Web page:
Officials in two New England states are considering their options to raise revenue to benefit road and bridge work.
Citing fewer tax dollars available from the state’s fuel tax, Vermont lawmakers are looking at multiple methods to generate about $600 million for transportation work.
The Vermont House Ways and Means Committee voted 10-1 to advance a bill to apply a 2 percent sales tax on fuel. The change would add nearly 7 cents to the per-gallon tax rate.
In July 2014, the sales tax would double to 4 percent. The following year, the tax rate would be tied to the consumer price index, which would allow for regular increases. At the same time, the state’s 19-cent-per-gallon excise tax rate would drop by 5.9 cents to 13.1 cents.
The tax changes sought in H510 would result in a net tax increase of about 7.6 cents per gallon. Additional revenue for the state would amount to about $26 million by 2015.
Advocates say the changes are needed because people don’t drive as much as they used to and when they do drive they travel in more fuel-efficient vehicles. They say that tying the tax rate to the pump price would allow state revenues to grow with inflation.
The full House is expected to vote on the bill as soon as this week.
Across the state line in New Hampshire, a bill under review in the state’s House would nearly double fuel taxes to pay for road and bridge work. One project that would benefit is widening work on Interstate 93.
The state’s 18-cent-per-gallon tax has not increased since 1991.
The House Ways and Means Committee voted 11-7 along party lines to trim the proposed increase in gas and diesel tax rates by three cents to 12 cents. As introduced, the bill sought to impose a 15-cent-per-gallon increase.
The revised version would increase the state’s gas tax rate to 30 cents over three years. The diesel tax rate would be increased over six years.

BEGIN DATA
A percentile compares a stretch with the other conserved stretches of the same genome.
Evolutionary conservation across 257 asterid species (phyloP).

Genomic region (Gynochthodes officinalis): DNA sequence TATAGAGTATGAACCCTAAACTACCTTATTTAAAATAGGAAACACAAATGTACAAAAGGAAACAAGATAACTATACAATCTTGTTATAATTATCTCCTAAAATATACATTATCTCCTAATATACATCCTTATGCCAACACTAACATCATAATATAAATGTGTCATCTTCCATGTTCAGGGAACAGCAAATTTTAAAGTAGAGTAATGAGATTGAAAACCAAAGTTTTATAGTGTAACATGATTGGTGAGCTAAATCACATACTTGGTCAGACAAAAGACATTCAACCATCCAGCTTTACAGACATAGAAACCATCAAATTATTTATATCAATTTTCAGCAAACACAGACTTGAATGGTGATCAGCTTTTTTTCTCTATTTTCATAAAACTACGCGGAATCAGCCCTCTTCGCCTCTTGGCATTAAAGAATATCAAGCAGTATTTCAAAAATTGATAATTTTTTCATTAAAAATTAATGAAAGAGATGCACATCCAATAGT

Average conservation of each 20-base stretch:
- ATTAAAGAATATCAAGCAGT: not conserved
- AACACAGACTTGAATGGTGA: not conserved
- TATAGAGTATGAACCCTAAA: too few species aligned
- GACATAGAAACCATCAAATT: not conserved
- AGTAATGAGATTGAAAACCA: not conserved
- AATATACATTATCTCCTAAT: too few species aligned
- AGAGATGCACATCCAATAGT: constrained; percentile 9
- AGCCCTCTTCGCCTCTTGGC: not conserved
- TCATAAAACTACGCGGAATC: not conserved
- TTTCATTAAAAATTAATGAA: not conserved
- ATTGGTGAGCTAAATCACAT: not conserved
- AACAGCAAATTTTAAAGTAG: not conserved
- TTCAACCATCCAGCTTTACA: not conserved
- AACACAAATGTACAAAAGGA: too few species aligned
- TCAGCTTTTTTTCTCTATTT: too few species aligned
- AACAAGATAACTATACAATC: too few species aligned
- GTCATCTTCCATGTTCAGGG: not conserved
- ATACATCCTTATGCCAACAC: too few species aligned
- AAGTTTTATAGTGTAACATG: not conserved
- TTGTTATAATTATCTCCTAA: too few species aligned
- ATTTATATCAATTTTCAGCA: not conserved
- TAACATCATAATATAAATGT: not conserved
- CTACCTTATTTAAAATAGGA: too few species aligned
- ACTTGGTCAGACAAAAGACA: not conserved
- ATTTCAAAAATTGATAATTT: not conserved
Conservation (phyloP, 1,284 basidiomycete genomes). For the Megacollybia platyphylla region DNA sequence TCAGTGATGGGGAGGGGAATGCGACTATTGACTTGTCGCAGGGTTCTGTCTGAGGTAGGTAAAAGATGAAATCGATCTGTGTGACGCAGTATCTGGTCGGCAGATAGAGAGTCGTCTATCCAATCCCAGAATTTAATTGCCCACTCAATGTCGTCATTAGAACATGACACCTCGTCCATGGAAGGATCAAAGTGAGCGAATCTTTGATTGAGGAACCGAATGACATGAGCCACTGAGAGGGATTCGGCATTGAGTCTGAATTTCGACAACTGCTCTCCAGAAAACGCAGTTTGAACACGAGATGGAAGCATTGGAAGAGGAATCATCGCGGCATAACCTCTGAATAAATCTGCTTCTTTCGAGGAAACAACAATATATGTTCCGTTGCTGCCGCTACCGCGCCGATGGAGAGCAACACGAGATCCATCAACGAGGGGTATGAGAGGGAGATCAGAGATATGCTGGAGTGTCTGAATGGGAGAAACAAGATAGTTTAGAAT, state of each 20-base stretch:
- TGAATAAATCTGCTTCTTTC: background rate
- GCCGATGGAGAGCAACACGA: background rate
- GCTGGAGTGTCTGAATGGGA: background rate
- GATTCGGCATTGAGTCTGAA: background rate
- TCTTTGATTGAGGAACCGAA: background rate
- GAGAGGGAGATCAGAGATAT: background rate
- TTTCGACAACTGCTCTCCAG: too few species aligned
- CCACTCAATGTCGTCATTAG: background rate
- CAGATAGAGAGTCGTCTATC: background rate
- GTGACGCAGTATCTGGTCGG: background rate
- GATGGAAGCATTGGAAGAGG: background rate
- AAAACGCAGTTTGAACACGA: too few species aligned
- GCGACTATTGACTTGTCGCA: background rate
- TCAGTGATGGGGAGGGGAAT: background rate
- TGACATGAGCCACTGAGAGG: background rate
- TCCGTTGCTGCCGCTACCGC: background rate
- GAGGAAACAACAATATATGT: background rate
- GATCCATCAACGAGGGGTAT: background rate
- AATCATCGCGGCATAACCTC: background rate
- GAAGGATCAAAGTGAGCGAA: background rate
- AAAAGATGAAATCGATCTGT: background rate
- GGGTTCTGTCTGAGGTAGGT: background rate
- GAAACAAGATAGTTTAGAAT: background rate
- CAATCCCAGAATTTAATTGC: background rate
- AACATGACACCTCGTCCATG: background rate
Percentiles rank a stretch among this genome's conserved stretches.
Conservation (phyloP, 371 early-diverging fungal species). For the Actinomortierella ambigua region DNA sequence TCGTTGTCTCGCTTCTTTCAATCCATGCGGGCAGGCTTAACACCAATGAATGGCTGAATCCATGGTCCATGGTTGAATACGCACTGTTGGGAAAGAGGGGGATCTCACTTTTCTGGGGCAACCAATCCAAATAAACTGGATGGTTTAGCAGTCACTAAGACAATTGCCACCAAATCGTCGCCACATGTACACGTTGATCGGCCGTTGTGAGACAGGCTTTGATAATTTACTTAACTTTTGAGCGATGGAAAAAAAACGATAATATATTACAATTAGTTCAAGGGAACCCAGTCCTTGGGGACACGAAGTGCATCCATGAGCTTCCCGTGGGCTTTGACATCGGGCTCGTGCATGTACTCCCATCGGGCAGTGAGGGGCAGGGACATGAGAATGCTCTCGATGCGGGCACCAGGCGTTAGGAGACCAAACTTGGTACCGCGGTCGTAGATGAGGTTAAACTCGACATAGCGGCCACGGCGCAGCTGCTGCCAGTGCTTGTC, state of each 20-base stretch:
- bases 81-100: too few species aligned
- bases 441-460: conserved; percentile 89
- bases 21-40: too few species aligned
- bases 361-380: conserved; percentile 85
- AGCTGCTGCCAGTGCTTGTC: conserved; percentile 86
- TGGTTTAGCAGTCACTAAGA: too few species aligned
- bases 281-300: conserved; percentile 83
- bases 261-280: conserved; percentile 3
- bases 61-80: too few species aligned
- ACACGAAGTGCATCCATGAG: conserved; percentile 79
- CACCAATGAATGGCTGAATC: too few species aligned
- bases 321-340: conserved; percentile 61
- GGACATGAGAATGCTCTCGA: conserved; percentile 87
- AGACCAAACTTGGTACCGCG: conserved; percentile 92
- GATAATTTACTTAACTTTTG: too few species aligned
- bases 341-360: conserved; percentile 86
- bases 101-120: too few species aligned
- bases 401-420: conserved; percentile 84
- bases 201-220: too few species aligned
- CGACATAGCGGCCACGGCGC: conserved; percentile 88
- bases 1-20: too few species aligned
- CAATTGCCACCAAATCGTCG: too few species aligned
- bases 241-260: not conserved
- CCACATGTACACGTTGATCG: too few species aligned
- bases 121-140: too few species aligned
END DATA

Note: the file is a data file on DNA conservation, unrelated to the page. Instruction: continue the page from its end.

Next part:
Proponents say that something needs to be done to address a funding shortfall that state transportation officials put at $1.3 billion during the next decade.
Before the vote Rep. Dave Campbell, D-Nashua, assured the committee that a smaller tax increase than initially proposed would still benefit the state.
“Taking three cents off would still make this bill work. It would still help our roads and bridges. It would still accomplish what we need to accomplish,” Campbell testified.
The 10-year, $817 million bill would protect the new money from being used for anything other than state and local roads and bridges. The state would continue to route a portion of the existing tax to other state agencies.
HB617 next moves to the House floor for a final chamber vote. If approved, it would then head to the Senate.
The fuel tax increase is far from a sure bet to win legislative approval. State Republicans have voiced concern about increasing taxes in a tough economy.
Rep. Patrick Abrami, R-Stratham, acknowledged that a fuel tax increase may be necessary. However, he objected to a 12-cent boost.
To view other legislative activities of interest for New Hampshire, click here. To view other legislative activities of interest for Vermont, click here.
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